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Neurotoxicol Teratol. 2008 Jul-Aug;30(4):326-48. Epub 2007 Jun 15.

Statistical issues and techniques appropriate for developmental neurotoxicity testing: a report from the ILSI Research Foundation/Risk Science Institute expert working group on neurodevelopmental endpoints.

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1
Department of Psychology, New Mexico Tech, Socorro, NM, USA. rholson@nmt.edu

Abstract

The data from developmental neurotoxicity (DNT) guideline studies present a number of challenges for statistical design and analysis. The importance of specifying the planned statistical analyses a priori cannot be overestimated. A review of datasets submitted to the US Environmental Protection Agency revealed several inadequate approaches, including issues of Type I error control, power considerations, and ignoring gender, time, and litter allocation as factors in the analyses. Since DNT studies include numerous experimental procedures conducted on the dam and offspring at several ages, it is not unusual to have hundreds of significance tests if each was analyzed separately. Two general approaches to control experiment-wise Type I inflation are: 1) statistical/design considerations that reduce the number of p-values, including factorial designs, multivariate techniques, and repeated-measures analyses; and 2) adjustments to the alpha level, including newer approaches that are less conservative than, for example, Bonferroni corrections. The design of the DNT study includes testing of both sexes, and gender must be included in the statistical analysis for the determination of sex-related differences, and, indeed, including both sexes may increase power. The influence of litter must be taken into account in the allocation of test animals as well as the statistical analyses. This manuscript reviews many key considerations in the analysis of DNT studies with recommendations for statistical approaches and reporting of the data.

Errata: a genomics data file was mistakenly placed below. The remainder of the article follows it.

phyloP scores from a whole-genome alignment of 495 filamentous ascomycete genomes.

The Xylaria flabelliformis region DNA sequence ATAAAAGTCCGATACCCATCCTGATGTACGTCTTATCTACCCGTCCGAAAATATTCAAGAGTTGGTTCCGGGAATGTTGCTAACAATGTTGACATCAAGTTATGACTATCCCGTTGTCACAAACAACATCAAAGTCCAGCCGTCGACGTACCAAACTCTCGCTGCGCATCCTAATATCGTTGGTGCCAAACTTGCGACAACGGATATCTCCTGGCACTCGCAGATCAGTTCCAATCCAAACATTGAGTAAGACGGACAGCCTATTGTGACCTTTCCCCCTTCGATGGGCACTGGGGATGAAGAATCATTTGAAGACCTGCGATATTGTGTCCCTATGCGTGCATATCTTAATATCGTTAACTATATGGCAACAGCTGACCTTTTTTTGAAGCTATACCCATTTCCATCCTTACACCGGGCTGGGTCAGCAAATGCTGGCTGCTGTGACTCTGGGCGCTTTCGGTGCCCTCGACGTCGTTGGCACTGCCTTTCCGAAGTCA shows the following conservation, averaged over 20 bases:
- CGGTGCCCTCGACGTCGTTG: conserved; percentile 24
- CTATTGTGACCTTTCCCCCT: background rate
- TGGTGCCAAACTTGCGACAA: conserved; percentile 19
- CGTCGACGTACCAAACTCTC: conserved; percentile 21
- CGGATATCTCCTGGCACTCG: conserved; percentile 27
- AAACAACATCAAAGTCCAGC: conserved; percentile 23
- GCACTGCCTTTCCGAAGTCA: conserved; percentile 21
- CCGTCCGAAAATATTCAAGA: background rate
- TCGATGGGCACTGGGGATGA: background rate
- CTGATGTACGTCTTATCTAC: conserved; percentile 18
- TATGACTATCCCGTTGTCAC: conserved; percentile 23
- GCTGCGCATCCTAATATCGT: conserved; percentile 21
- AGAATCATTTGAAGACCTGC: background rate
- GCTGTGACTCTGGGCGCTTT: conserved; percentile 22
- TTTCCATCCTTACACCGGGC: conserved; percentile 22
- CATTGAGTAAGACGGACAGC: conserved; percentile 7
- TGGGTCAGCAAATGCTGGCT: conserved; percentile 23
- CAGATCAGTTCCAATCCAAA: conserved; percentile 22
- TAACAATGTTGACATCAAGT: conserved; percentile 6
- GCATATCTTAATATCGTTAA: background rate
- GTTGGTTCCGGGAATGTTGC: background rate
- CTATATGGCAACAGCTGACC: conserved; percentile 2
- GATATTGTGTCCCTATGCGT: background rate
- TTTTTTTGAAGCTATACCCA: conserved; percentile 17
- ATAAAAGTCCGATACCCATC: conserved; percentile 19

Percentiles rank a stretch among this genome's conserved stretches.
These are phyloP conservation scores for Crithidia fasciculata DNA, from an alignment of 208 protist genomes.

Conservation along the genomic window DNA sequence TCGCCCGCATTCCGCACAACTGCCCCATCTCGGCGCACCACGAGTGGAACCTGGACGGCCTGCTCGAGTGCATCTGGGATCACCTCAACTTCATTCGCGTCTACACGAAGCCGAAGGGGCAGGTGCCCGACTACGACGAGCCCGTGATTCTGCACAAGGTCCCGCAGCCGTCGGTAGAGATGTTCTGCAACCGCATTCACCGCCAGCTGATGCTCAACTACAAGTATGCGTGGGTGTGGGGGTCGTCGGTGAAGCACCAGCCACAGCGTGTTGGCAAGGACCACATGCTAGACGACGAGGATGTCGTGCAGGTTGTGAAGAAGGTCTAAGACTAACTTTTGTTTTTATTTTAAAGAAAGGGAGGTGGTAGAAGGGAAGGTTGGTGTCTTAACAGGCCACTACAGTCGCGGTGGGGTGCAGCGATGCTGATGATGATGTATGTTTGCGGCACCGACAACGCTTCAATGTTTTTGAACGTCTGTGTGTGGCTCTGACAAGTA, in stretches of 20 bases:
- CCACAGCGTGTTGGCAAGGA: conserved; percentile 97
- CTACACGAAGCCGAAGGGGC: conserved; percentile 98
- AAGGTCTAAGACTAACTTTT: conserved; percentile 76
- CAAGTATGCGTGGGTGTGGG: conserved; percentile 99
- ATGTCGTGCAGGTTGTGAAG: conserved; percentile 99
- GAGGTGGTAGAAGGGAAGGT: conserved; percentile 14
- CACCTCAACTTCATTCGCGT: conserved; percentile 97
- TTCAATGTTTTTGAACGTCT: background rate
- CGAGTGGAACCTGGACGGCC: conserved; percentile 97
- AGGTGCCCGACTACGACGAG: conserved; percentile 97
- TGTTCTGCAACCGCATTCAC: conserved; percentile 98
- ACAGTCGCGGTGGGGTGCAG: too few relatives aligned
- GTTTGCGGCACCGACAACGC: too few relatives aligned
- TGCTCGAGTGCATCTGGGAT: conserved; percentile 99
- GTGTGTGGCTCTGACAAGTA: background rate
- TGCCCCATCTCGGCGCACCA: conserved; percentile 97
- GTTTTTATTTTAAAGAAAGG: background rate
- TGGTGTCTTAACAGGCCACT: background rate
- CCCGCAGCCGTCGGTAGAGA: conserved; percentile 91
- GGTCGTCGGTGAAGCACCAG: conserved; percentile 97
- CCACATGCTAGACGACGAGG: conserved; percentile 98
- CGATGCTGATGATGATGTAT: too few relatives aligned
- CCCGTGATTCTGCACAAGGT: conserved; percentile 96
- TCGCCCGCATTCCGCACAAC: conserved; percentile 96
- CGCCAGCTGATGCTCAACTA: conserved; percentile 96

PMID:
17681748
DOI:
10.1016/j.ntt.2007.06.001
[Indexed for MEDLINE]
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